In the case of images obtained from a TV camera, the test is based on the following observation: a higher probability exists that the boundary of the change region will match intensity edges detected in the image for which the object is present in the change region than the image for which the object is absent from the change region. The test is implemented by applying an edge detection operator (See Ballard, et al. cited above.) to the two images and checking for coincident boundary pixels in the change region. FIG. 2 is a diagram of a system which implements this process. First, the two images, Image 1 and Image 2, undergo edge detection at 11 and 13, and the image of a single change region of interest (taken from R of FIG. 1) undergoes edge detection at detector 15, such as with the Sobel operator (See Ballard, et al. cited above.). Next, the edge image of the change region is ANDed separately with the edge images of images 1 and 2 at pixel-wise AND gates 17 and 19. A pixel counter 21 then counts the number of pixels that are "on" (enabled) out of AND gate 17 to give count value A. A pixel counter 23 counts the pixels "on" (enabled) out of AND gate 19 to give a count value B. If the count value "A" is greater than the count value "B", the system comparator 25 determines that the object is present in the change region of image 1. Otherwise, it determines that the object is present in the change region of image 2. FIG. 3 shows this process applied to example data.

In FIG. 3(a) the image 1 is shown. FIG. 3(b) shows image 2. FIG. 3(c) shows the change region of interest. The edge image of 3(a) (image 1, from Edge Detector 11) is shown in FIG. 3(d). This was found using the Sobel operator as discussed in Ballard, et al. cited above and incorporated herein by reference. The edge image of 3(b) is shown in FIG. 3(e). FIG. 3(f) shows the edge image of 3(c) (the change region). FIG. 3(g) illustrates the pixels coincident in FIGS. 3(d) and 3(f) and FIG. 3(h) illustrates the pixels coincident in 3(e) and 3(f). The greater number of coincident pixels shown in FIG. 3(g) than in 3(h) support the hypothesis that the object is present in the change region of image 1.

In the case of images obtained from an IR camera, the object may not have easily detectable edges due to heat diffusion and image blurring. In some IR cameras, however, objects exhibit a contrasting halo due to opto-mechanical image sharpening. For image sharpening, see Azriel Rosenfeld and Avinash Kak. Digital Picture Processing, volume 1. Academic Press, New York, N.Y., second edition, 1982. Thus, the test may be implemented by comparing the variance of pixel intensities within the change region in the two images. The variance V is computed as ##EQU1## where Ii is the intensity of the i-th pixel within the change region of the image. Since background regions tend to exhibit more constant pixel intensities, the variance will be highest for the image where the haloed object is present. FIG. 4 is a diagram of a system which implements this process. First, the two images 1 and 2 are ANDed at 41 and 43 with the image of a single change region from R of FIG. 1, resulting in an image of only the data present within the change region in each image. Next, the variance of the pixel intensities within the change region of each image is measured separately at 45 and 46 to get signals representing measurements V1 and V2. If the value of measurement signal V1 is greater than the value of measurement signal V2, comparator 48 determines that the object is present in the change region of image 1. Otherwise, it determines that the object is present in the change region of image 2. FIG. 5 shows this process applied to example data.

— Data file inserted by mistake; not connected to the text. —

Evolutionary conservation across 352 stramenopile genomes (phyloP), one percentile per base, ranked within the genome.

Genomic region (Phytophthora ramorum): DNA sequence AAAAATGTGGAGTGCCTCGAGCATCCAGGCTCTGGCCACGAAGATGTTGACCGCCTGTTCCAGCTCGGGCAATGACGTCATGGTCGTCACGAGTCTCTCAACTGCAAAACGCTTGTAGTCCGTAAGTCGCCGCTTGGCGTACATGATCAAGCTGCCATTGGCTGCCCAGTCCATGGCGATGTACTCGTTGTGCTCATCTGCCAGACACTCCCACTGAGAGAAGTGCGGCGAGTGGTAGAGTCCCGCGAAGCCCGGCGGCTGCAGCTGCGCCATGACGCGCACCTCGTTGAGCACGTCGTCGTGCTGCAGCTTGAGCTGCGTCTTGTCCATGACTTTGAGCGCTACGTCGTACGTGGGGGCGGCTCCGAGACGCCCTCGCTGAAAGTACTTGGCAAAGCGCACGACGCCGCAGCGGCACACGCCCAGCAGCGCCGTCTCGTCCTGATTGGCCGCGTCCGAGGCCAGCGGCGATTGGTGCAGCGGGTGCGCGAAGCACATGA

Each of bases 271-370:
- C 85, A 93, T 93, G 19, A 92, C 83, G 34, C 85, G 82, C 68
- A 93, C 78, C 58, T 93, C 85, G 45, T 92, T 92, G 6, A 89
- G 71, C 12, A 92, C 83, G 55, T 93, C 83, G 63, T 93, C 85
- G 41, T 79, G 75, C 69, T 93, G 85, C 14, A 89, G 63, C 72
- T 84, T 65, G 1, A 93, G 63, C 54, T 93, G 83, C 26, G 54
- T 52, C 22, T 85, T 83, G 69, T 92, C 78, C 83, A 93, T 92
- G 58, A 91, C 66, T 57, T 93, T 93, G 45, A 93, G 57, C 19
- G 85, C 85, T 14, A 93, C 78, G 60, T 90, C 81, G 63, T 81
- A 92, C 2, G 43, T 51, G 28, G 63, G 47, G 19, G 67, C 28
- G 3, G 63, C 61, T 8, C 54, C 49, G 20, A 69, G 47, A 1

FIG. 5(a) illustrates image 1 and FIG. 5(b) illustrates image 2. The change region in image 1 is shown in FIG. 5(c). The change region in image 2 is shown in FIG. 5(d). FIG. 5(e) shows a scaled histogram of FIG. 5(c), and FIG. 5(f) shows a scaled histogram of FIG. 5(d). The greater pixel intensity variance exhibited in FIG. 5(c) when compared to 5(d) supports the hypothesis that the object is present in the change region of image 1.

OTHER EMBODIMENTS

Although the present invention and its advantages have been described in detail, it should be understood that various changes, substitutions and alterations can be made herein without departing from the spirit and scope of the invention as defined by the appended claims.

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Classifications
U.S. Classification348/700, 707/E17.028, 348/E07.09, 375/E07.192, 375/E07.183, 348/E05.067, 382/107
International ClassificationH04N5/14, G11B27/34, H04N7/26, G06K9/32, G06T7/20, H04N7/18, G06F17/30, G06K9/00
Cooperative ClassificationH04N19/179, H04N19/142, H04N19/87, H04N5/147, H04N7/188, G06T7/208, G06T7/2033, G06T7/2053, G06K2009/3291, G11B27/34, G06F17/3079, G06F17/30858, G06K9/3241, G06K9/00771, G06F17/30811, G06F17/30805
European ClassificationH04N7/26A6C6, G06F17/30V1V2, G06F17/30V9, G06F17/30V1V4, G06F17/30V1R, H04N7/18E, H04N7/26A8S, G06T7/20K, G06K9/32R1, G06K9/00V4, G06T7/20D, H04N7/26P8, H04N5/14S, G06T7/20C
Legal Events
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Feb 5, 1997ASAssignment
Owner name: TEXAS INSTRUMENTS INCORPORATED, TEXAS